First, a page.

Journalists with the privately-owned media recovered their editorial freedom. This was not the case for their colleagues in the state-owned media, who continued to be closely monitored by the government.

Despite a presidential election in March 2002 that was disputed by the opposition and renewed violence in the south of the country between rebels and government forces, the situation of press freedom seems to have stabilized in Congo. No more arrests of journalists were reported and cases of threats or harassment became less frequent.

However, the state-owned news media remained under strict government control and self-censorship was standard practice. Journalists know that certain subjects are still very sensitive.

Furthermore, the witch-hunt continued against journalists who worked in the government of former President Pascal Lissouba, the main political rival of President Denis Sassou-Nguesso. Several of these journalists leave the country every year, tired of being threatened and harassed. This was again the case in 2002.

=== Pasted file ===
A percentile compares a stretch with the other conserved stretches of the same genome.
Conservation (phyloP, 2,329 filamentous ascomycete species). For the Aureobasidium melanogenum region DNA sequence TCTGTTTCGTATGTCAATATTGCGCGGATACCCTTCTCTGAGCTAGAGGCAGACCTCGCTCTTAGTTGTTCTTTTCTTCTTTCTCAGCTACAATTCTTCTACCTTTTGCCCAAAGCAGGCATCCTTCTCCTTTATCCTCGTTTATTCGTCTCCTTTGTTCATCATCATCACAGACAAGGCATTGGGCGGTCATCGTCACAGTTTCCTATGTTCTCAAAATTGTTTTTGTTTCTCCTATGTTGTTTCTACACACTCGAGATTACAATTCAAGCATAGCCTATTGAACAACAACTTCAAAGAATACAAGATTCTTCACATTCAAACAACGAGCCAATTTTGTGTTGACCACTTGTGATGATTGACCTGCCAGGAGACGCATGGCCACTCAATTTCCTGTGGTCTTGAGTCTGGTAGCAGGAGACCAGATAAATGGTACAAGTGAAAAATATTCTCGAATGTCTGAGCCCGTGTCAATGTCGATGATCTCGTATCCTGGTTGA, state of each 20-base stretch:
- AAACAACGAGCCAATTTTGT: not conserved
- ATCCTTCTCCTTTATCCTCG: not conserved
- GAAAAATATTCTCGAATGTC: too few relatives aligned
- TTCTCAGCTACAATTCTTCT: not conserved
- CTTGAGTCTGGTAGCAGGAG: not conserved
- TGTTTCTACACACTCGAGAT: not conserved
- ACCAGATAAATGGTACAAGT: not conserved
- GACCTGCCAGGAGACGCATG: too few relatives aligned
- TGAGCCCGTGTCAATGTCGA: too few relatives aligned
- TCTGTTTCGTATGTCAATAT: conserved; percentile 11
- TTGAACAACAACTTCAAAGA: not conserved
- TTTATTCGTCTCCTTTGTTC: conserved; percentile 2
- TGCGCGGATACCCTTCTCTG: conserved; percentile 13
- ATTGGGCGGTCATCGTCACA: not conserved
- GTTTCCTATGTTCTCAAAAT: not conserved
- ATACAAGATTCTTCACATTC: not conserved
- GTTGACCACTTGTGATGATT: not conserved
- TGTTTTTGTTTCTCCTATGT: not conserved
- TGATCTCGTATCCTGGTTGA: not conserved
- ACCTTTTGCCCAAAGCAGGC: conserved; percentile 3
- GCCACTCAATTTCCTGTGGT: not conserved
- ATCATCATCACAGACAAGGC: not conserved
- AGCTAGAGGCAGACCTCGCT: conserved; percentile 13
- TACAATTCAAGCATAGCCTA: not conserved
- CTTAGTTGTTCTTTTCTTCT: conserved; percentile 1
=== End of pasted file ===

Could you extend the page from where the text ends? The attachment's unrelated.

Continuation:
A journalist threatened

Alain Shungu, the correspondent of Radio France Internationale (RFI) and Reporters Without Borders in Brazzaville, was summoned for questioning by the police director general, Col. Jean François Denguet, on 27 June 2002 after he reported that police had banned a meeting of one of the opposition leaders, André Milongo. Shungu said that in the course of the interrogation Denguet threatened to have him killed. Denguet reportedly said: "This is the last time I will have you brought to my office. The next time, I will have you bumped off. Or if you are lucky, I will just withdraw your accreditation."


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